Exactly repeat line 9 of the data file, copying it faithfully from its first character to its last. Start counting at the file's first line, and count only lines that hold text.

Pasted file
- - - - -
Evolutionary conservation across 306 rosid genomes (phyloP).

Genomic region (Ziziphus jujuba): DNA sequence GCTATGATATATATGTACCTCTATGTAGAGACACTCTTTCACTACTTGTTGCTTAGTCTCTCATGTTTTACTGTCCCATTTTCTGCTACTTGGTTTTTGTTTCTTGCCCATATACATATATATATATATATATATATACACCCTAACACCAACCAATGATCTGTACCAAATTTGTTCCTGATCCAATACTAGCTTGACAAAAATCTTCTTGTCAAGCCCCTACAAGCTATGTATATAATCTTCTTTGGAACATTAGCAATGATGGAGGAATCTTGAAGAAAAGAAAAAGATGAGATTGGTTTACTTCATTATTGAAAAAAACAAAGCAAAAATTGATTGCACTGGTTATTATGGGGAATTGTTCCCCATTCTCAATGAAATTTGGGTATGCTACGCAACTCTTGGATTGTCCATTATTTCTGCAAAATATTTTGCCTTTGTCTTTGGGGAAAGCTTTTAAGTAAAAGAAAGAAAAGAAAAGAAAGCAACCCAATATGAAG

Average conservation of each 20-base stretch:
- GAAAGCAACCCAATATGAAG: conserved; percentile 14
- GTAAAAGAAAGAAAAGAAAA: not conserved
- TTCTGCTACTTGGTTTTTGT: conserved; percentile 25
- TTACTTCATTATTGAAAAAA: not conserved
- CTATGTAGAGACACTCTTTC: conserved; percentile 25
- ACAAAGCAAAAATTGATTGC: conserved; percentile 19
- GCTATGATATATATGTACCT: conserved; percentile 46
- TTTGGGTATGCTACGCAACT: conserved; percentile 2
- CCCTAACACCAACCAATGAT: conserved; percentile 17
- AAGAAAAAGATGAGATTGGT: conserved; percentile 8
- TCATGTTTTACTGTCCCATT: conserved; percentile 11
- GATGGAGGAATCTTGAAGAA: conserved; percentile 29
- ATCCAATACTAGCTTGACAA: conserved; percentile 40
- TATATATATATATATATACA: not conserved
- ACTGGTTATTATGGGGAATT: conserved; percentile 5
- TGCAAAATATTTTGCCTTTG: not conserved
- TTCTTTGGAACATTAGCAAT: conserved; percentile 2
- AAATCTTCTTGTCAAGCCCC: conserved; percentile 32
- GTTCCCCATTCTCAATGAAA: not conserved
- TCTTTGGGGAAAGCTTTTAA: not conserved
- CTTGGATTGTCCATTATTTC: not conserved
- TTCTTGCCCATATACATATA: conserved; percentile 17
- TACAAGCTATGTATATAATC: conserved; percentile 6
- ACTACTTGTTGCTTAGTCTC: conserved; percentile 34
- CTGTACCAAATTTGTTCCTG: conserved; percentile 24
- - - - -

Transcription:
- ACAAAGCAAAAATTGATTGC: conserved; percentile 19